In an earnings statement today, Sony estimated that the costs related to the recent PlayStation Network attacks and subsequent outages may total over $170 million as reported for Sony’s fiscal year ending in March 2012. That’s far higher than original analyst estimates in the tens of millions.
“Based on information currently available to Sony, our currently known costs associated with the unauthorized network access are estimated to be approximately 14 billion yen in the fiscal year ending March 31, 2012,” said a company representative, as reported by Kotaku.
Sony’s fiscal year 2011 ends next week and, as reported earlier today, the company is expected to report an annual loss of $3.2 billion.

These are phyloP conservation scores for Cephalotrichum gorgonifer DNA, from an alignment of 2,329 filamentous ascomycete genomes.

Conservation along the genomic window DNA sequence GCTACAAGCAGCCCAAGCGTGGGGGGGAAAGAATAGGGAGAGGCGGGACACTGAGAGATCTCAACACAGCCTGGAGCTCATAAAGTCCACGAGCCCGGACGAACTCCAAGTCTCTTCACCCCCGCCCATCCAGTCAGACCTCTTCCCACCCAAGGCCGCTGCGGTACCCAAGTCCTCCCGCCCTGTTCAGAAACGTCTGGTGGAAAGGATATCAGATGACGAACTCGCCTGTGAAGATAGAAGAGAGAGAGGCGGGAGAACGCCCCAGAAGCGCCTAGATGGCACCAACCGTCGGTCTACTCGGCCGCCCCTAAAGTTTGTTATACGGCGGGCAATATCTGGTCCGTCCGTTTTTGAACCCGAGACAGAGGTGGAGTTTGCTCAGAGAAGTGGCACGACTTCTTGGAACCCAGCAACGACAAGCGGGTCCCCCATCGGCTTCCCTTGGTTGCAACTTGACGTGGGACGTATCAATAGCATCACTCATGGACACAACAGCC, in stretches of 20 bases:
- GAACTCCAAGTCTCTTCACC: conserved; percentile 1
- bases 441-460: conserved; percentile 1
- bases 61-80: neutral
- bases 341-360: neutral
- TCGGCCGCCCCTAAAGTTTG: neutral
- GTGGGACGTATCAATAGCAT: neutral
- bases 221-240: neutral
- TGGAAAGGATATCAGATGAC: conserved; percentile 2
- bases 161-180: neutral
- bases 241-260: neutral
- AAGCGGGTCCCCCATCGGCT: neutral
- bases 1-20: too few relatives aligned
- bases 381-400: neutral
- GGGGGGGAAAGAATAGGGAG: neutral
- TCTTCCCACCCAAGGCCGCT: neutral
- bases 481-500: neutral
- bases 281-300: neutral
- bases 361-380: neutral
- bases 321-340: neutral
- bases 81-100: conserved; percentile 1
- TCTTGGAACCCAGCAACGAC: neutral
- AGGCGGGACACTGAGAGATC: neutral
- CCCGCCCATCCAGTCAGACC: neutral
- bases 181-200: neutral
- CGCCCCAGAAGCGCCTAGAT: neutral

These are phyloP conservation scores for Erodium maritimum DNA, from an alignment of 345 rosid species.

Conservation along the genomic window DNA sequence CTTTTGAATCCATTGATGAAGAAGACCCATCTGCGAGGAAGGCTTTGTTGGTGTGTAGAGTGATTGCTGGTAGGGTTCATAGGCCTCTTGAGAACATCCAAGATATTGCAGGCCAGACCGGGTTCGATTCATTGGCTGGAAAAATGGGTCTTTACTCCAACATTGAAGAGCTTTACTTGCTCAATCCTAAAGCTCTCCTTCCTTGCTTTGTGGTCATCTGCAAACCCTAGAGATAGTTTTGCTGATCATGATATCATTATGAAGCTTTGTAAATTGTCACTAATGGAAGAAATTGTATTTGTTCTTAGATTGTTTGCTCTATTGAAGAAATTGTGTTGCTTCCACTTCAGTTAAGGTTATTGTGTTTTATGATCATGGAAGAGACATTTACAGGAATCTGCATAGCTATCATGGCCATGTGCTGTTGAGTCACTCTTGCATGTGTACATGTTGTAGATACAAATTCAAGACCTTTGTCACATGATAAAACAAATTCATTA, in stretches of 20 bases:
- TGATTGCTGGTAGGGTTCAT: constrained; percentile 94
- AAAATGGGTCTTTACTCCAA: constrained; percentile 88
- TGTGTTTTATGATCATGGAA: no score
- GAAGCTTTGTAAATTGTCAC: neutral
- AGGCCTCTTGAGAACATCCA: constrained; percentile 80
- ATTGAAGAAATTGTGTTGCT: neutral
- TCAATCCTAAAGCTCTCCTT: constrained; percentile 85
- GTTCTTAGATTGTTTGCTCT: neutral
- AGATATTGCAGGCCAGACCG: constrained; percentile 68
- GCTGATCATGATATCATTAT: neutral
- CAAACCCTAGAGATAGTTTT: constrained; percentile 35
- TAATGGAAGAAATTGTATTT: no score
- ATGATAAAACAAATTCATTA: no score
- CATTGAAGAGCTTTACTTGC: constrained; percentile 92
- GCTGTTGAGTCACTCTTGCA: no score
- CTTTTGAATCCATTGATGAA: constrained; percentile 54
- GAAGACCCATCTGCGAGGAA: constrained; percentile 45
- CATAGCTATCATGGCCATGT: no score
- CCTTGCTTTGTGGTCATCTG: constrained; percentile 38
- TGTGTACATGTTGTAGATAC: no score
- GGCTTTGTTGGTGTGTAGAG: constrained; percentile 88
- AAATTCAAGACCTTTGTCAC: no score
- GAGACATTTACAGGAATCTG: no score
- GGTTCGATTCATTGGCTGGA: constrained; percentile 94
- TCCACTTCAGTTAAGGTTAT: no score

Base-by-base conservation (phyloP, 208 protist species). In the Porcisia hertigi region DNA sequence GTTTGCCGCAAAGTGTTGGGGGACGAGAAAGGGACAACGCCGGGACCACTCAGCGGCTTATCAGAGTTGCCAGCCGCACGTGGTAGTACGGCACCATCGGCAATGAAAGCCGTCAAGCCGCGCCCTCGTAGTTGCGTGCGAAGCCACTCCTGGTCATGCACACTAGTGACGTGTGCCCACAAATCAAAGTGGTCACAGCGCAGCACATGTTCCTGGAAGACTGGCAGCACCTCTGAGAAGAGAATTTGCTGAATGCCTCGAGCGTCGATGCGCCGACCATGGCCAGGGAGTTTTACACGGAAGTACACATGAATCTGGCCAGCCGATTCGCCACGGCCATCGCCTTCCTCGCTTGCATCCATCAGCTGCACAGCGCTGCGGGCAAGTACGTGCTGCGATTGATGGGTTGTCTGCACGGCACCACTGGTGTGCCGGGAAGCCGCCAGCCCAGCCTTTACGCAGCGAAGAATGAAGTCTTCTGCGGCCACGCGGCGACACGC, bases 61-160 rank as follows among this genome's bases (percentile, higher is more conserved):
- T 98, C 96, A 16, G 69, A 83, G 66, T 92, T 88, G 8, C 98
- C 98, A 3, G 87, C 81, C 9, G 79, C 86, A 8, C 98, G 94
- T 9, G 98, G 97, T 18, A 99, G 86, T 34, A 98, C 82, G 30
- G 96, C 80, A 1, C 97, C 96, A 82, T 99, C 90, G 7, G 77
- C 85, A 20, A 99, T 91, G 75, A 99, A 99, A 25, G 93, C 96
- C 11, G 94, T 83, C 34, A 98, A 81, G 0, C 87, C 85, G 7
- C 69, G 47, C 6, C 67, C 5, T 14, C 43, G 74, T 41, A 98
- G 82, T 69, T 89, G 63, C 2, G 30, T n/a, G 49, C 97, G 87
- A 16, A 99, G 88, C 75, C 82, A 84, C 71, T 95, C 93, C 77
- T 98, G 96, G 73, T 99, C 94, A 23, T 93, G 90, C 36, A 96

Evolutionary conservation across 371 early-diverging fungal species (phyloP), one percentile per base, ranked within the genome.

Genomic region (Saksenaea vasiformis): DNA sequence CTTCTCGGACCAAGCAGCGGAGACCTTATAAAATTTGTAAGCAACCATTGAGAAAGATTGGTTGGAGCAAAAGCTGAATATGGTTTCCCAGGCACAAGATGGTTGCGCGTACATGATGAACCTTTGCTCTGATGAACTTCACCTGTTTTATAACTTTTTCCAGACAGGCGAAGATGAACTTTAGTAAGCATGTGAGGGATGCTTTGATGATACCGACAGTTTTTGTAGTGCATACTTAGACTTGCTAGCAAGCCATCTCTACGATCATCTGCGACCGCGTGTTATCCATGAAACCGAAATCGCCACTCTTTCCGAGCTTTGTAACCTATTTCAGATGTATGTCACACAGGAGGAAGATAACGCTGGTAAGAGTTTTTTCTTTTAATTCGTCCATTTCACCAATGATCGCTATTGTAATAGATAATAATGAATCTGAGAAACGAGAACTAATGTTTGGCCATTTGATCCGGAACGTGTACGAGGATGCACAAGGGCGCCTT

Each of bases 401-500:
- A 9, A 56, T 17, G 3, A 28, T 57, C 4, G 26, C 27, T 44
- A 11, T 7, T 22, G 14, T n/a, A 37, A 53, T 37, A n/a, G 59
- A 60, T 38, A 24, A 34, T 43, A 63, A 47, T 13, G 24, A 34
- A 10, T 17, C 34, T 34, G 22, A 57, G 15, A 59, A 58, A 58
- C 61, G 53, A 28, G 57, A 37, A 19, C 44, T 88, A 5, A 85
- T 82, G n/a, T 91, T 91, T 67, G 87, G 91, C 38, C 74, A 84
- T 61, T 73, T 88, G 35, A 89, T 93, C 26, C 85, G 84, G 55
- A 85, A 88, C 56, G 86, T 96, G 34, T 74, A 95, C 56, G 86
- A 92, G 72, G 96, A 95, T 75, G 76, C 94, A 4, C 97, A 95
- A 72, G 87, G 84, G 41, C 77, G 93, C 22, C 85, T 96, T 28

In other news, it’s been revealed that Sony’s music business, BMG, had its Greek website hacked back on May 5th, revealing personal information for more than 8,300 user accounts. The attack was recently reported by The Hacker News and relayed by security software maker, Sophos.
That marks the 7th attack on one of Sony’s sites recently, according to The Hacker News. Sophos contends that, “As long as it is popular within the hacker community to expose Sony’s flaws, we are likely to continue seeing successful attacks against them.”
There may be a silver lining, however: “While it’s cruel to kick someone while they’re down, when this is over, Sony may end up being one of the most secure web assets on the net,” says Sophos.
More on TIME.com:
Analyst: PlayStation Network Fiasco Will Be Costly, Change Industry Forever
Sony Internet Provider Hacked, Financial Theft Occurs This Time
Sony’s PlayStation Network Apology Package Won’t Please Everyone